. . . . . . . . . . . .
“. . . spent the night together?”
“. . .’s the man.”
“. . . Lei’s son?”
“ . . . bathroom together?”
“. . . fast worker.”
“Wh-. . . ey do it?”
“ . . . shower together?”
“. . . just friends?”
. . . . . . . . . . . .
“Oh, god,” she softly groaned, covering her burning face with her hands. Her next words were muffled, but were easily understood by the man standing next to her.
“I’m going to kill you Lei.”
“So, how was it?” Mei Zhou’s irrepressible question broke the silence.
“You are a real man, aren’t you?” Ximen asked admiringly.
“Dude, she was sick,” Ah Si protested in a shocked tone. “How could you do that?”
Lei stared at the three men silently. After Min’s revelation chaos had abounded. No matter how much Lei and Jing tried to deny what everyone had heard, everybody refused to believe a word. Lei had finally pulled the three men into the den, because these three had been the most disbelieving of all. And Lei had seen the anger growing in Jing’s eyes. He knew that if he didn’t take the three monkeys out of her sphere, she would explode. And not just explode, she would explode at him.
“You really want to know how it was?” he asked the three.
The three eagerly nodded.
“Come closer,” he prompted in a secretive tone, motioning them closer with his finger.
The three leaned closer, wanting to hear everything. They didn’t want to miss out on any of the juicy details.
Lei put out his hands, smiling all the while, and leaned in. Placing his hands on Ximen’s and Mei Zhou’s eager little heads, he pushed in his hands, slamming the two heads against Ah Si’s big one.
“Oww!” all three shouted, glaring at him. Their hands came up to rub the aches.
“Nothing happened,” he said to Mei Zhou. “But it’ll be damn good when it does happen. I am a real man. Did you have doubts?” he asked Ximen. “Do you really think that I fathered two children without losing my virginity? And, yes,” he said, turning to look at Ah Si, “she was sick. So stop looking at me like I’m a rapist,” he muttered, narrowing his eyes. “I’m not oversexed like these two playboys used to be.”
The three nodded understandingly, reluctantly letting go of their hopes for the night before.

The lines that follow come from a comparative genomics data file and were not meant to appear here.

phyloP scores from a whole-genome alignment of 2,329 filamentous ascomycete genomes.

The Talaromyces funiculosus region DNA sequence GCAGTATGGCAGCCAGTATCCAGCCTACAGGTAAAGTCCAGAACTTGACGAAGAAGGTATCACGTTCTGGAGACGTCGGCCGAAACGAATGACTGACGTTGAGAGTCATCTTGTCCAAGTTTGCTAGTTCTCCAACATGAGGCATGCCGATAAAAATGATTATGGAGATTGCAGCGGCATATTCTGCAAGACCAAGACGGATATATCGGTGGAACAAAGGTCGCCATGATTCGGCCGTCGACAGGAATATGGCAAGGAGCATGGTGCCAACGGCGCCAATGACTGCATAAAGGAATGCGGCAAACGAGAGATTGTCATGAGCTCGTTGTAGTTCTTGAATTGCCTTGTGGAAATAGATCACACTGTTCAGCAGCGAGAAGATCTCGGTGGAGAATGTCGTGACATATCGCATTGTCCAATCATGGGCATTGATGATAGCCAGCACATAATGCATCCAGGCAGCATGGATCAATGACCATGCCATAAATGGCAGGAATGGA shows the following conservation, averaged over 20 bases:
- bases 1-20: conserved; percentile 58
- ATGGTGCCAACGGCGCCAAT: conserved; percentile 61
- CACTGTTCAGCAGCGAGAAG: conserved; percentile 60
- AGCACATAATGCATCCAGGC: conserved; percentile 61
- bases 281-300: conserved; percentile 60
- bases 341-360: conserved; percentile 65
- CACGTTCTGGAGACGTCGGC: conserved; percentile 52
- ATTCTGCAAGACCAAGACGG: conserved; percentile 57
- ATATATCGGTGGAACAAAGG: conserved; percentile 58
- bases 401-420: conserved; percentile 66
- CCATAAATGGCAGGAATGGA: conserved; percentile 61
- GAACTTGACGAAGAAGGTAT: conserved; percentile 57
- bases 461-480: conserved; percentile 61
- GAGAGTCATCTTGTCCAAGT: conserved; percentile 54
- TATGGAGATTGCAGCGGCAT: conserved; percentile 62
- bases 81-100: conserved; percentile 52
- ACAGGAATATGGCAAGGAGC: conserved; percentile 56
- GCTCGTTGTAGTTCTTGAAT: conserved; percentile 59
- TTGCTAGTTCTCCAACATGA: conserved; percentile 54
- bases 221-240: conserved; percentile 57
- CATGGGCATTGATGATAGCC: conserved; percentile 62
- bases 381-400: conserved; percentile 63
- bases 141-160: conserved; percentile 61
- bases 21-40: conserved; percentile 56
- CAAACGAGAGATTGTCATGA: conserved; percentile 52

“Then . . . what exactly happened?” Ah Si asked in confusion.
“Look, I was taking care of Jing last night. That’s why I spent the night in her bedroom, but NOT in her bed. And about the bathroom . . . we weren’t naked together. The only naked one was Jing.”
“Wait . . . what?” Ximen asked.
“No! I accidentally walked in on her. I was in there for a millisecond,” he protested. “That freaked Min out. I guess Jing has issues about that. But I didn’t know Min would blurt it out. He had an ‘Ah Si’ moment. You know, at times like this, it feels that he’s more of Ah Si’s son than mine.”
. . . . . . . . . . .
“A millisecond?” Mei Zhou began doubtfully.
“Well, okay not a millisecond,” Lei admitted with complete honesty. “I mean it’s Jing.”
There was only silence.
“What the . . . did you just insult ME?” Ah Si shouted angrily. He lunged at Lei’s sitting figure. Mei Zhou and Ximen quickly rushed in to stop him from doing serious damage to the sleepy Lei.
“Everything will work out,” Lei said confidently. “You heard what we talked about yesterday. She wants to start all over.”
“But you did say that you wanted to be the way you two were together before, right? Don’t you think . . . don’t you think that she might have thought you were alluding to the friendship you two had?” Ximen said, finally voicing his doubts.
“She does have a phobia of fish, maybe she wasn’t paying attention,” Mei Zhou quickly suggested, adding in his two cents worth.
“No,” Lei replied thoughtfully. “You guys weren’t there. We exchanged more than words,” he assured them. “There was contact, not something that happens a lot between friends. Plus, we were on a date. Why wouldn’t she have said anything? Frankly,” he continued, “I don’t see any reason that she wouldn’t want to be with me.”
“Don’t you think that’s a bit arrogant of you?” Ah Si queried.
“It’s not arrogance,” Lei defended himself. “It’s not. You guys have to understand, Jing and I have a history. She helped me when I was younger. I loved her for years, and we had a relationship. We’ve been together, in one way or another, for a long time. And right now, with Min, there is a link between us that can never be broken. Is it wrong of me to want only harmony between us? Is it wrong to act on the feelings that I’ve begun to feel for her once more? Is it wrong to try to make up for my desertion?”
“Are you sure that’s not all it is?” Ximen asked. “That you’re only trying to make for not let her explain why she didn’t show up in Spain.”
“Why now?” he asked through gritted teeth. “Why now? I’ve already made this decision. God, we even talked about my feelings. Why are the three of you grilling me about this?”
“No reason,” Mei Zhou quickly said, avoiding Lei’s gaze. The other two nodded in agreement. “No particular reason. But we have to ask you again, are these feelings true? If you were to . . . meet with disappointment, if you were to meet with Jing’s rejection, would you give up?”
“Would you give up as easily as you did before? You did go to France, but you also came back,” Ah Si finished.
“You guys were ragging on me when I was unsure about what to do. You told me to follow my instincts and to go after her. All three of you said that. Why are you guys being so girly now?” he demanded in frustratin.
“No reason,” Ximen repeated. “We just want you to be sure.”
“Did your respective wives say something?” Lei asked.